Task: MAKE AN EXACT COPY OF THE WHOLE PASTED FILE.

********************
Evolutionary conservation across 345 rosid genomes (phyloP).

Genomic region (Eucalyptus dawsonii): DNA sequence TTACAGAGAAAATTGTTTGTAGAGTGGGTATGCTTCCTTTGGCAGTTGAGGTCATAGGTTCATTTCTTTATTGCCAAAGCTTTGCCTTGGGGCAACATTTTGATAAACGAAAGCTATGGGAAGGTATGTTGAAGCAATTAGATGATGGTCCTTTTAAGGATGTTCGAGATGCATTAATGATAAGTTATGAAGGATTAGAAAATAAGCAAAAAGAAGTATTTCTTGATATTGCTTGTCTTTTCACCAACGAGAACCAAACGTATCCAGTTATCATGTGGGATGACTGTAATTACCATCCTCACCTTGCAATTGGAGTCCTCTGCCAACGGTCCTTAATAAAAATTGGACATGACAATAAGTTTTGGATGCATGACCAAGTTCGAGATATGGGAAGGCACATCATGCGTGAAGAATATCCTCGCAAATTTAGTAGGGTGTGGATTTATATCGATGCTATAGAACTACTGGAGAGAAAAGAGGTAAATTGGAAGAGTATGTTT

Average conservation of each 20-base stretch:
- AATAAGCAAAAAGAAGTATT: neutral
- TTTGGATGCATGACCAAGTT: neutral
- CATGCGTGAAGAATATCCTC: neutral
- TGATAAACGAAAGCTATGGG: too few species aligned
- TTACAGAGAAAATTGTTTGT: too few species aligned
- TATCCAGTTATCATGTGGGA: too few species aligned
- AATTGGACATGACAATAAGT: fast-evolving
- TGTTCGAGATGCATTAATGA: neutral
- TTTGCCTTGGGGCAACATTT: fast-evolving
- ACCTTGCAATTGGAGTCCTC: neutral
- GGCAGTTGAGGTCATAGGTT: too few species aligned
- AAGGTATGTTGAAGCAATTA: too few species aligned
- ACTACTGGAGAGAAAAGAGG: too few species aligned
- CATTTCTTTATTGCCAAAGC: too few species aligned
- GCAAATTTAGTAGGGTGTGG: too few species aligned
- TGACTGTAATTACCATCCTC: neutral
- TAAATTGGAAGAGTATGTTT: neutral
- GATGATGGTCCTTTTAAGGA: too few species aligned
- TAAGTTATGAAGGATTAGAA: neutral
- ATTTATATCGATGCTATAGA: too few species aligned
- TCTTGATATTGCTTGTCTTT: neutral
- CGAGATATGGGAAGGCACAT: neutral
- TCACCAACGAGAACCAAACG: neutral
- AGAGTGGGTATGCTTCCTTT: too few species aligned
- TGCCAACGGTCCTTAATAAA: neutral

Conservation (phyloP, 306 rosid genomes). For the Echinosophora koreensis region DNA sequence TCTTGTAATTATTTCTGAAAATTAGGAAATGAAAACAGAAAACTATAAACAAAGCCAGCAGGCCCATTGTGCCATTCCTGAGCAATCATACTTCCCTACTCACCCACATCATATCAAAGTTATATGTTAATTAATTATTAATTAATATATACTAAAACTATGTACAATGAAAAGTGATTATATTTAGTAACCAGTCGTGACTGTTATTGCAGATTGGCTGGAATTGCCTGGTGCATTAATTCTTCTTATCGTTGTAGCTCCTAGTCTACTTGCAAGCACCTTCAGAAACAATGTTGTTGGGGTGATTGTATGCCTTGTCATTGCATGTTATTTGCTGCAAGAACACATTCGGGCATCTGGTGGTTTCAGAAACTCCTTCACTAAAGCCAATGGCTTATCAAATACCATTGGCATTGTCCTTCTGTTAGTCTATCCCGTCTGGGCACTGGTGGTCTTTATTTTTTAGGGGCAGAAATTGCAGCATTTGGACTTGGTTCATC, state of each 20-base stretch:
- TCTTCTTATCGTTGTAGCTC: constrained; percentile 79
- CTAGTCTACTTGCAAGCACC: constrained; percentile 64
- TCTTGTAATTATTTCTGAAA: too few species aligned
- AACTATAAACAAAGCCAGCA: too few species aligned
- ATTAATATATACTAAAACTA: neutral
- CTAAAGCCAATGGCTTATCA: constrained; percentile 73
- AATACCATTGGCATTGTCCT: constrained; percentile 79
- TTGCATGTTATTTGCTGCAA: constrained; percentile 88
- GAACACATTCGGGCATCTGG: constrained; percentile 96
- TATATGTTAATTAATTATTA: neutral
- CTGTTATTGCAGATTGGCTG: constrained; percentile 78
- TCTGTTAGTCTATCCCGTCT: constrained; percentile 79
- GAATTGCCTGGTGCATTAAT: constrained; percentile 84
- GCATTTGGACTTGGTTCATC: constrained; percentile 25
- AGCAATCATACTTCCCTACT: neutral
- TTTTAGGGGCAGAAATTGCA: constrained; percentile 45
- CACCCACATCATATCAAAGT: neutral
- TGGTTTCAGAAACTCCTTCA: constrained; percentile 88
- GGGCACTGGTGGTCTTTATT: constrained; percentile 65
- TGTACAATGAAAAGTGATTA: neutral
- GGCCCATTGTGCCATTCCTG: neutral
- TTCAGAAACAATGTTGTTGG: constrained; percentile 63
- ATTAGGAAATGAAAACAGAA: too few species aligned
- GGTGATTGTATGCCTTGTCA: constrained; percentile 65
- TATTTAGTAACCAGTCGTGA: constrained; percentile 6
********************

Evolutionary conservation across 345 rosid genomes (phyloP).

Genomic region (Eucalyptus dawsonii): DNA sequence TTACAGAGAAAATTGTTTGTAGAGTGGGTATGCTTCCTTTGGCAGTTGAGGTCATAGGTTCATTTCTTTATTGCCAAAGCTTTGCCTTGGGGCAACATTTTGATAAACGAAAGCTATGGGAAGGTATGTTGAAGCAATTAGATGATGGTCCTTTTAAGGATGTTCGAGATGCATTAATGATAAGTTATGAAGGATTAGAAAATAAGCAAAAAGAAGTATTTCTTGATATTGCTTGTCTTTTCACCAACGAGAACCAAACGTATCCAGTTATCATGTGGGATGACTGTAATTACCATCCTCACCTTGCAATTGGAGTCCTCTGCCAACGGTCCTTAATAAAAATTGGACATGACAATAAGTTTTGGATGCATGACCAAGTTCGAGATATGGGAAGGCACATCATGCGTGAAGAATATCCTCGCAAATTTAGTAGGGTGTGGATTTATATCGATGCTATAGAACTACTGGAGAGAAAAGAGGTAAATTGGAAGAGTATGTTT

Average conservation of each 20-base stretch:
- AATAAGCAAAAAGAAGTATT: neutral
- TTTGGATGCATGACCAAGTT: neutral
- CATGCGTGAAGAATATCCTC: neutral
- TGATAAACGAAAGCTATGGG: too few species aligned
- TTACAGAGAAAATTGTTTGT: too few species aligned
- TATCCAGTTATCATGTGGGA: too few species aligned
- AATTGGACATGACAATAAGT: fast-evolving
- TGTTCGAGATGCATTAATGA: neutral
- TTTGCCTTGGGGCAACATTT: fast-evolving
- ACCTTGCAATTGGAGTCCTC: neutral
- GGCAGTTGAGGTCATAGGTT: too few species aligned
- AAGGTATGTTGAAGCAATTA: too few species aligned
- ACTACTGGAGAGAAAAGAGG: too few species aligned
- CATTTCTTTATTGCCAAAGC: too few species aligned
- GCAAATTTAGTAGGGTGTGG: too few species aligned
- TGACTGTAATTACCATCCTC: neutral
- TAAATTGGAAGAGTATGTTT: neutral
- GATGATGGTCCTTTTAAGGA: too few species aligned
- TAAGTTATGAAGGATTAGAA: neutral
- ATTTATATCGATGCTATAGA: too few species aligned
- TCTTGATATTGCTTGTCTTT: neutral
- CGAGATATGGGAAGGCACAT: neutral
- TCACCAACGAGAACCAAACG: neutral
- AGAGTGGGTATGCTTCCTTT: too few species aligned
- TGCCAACGGTCCTTAATAAA: neutral

Conservation (phyloP, 306 rosid genomes). For the Echinosophora koreensis region DNA sequence TCTTGTAATTATTTCTGAAAATTAGGAAATGAAAACAGAAAACTATAAACAAAGCCAGCAGGCCCATTGTGCCATTCCTGAGCAATCATACTTCCCTACTCACCCACATCATATCAAAGTTATATGTTAATTAATTATTAATTAATATATACTAAAACTATGTACAATGAAAAGTGATTATATTTAGTAACCAGTCGTGACTGTTATTGCAGATTGGCTGGAATTGCCTGGTGCATTAATTCTTCTTATCGTTGTAGCTCCTAGTCTACTTGCAAGCACCTTCAGAAACAATGTTGTTGGGGTGATTGTATGCCTTGTCATTGCATGTTATTTGCTGCAAGAACACATTCGGGCATCTGGTGGTTTCAGAAACTCCTTCACTAAAGCCAATGGCTTATCAAATACCATTGGCATTGTCCTTCTGTTAGTCTATCCCGTCTGGGCACTGGTGGTCTTTATTTTTTAGGGGCAGAAATTGCAGCATTTGGACTTGGTTCATC, state of each 20-base stretch:
- TCTTCTTATCGTTGTAGCTC: constrained; percentile 79
- CTAGTCTACTTGCAAGCACC: constrained; percentile 64
- TCTTGTAATTATTTCTGAAA: too few species aligned
- AACTATAAACAAAGCCAGCA: too few species aligned
- ATTAATATATACTAAAACTA: neutral
- CTAAAGCCAATGGCTTATCA: constrained; percentile 73
- AATACCATTGGCATTGTCCT: constrained; percentile 79
- TTGCATGTTATTTGCTGCAA: constrained; percentile 88
- GAACACATTCGGGCATCTGG: constrained; percentile 96
- TATATGTTAATTAATTATTA: neutral
- CTGTTATTGCAGATTGGCTG: constrained; percentile 78
- TCTGTTAGTCTATCCCGTCT: constrained; percentile 79
- GAATTGCCTGGTGCATTAAT: constrained; percentile 84
- GCATTTGGACTTGGTTCATC: constrained; percentile 25
- AGCAATCATACTTCCCTACT: neutral
- TTTTAGGGGCAGAAATTGCA: constrained; percentile 45
- CACCCACATCATATCAAAGT: neutral
- TGGTTTCAGAAACTCCTTCA: constrained; percentile 88
- GGGCACTGGTGGTCTTTATT: constrained; percentile 65
- TGTACAATGAAAAGTGATTA: neutral
- GGCCCATTGTGCCATTCCTG: neutral
- TTCAGAAACAATGTTGTTGG: constrained; percentile 63
- ATTAGGAAATGAAAACAGAA: too few species aligned
- GGTGATTGTATGCCTTGTCA: constrained; percentile 65
- TATTTAGTAACCAGTCGTGA: constrained; percentile 6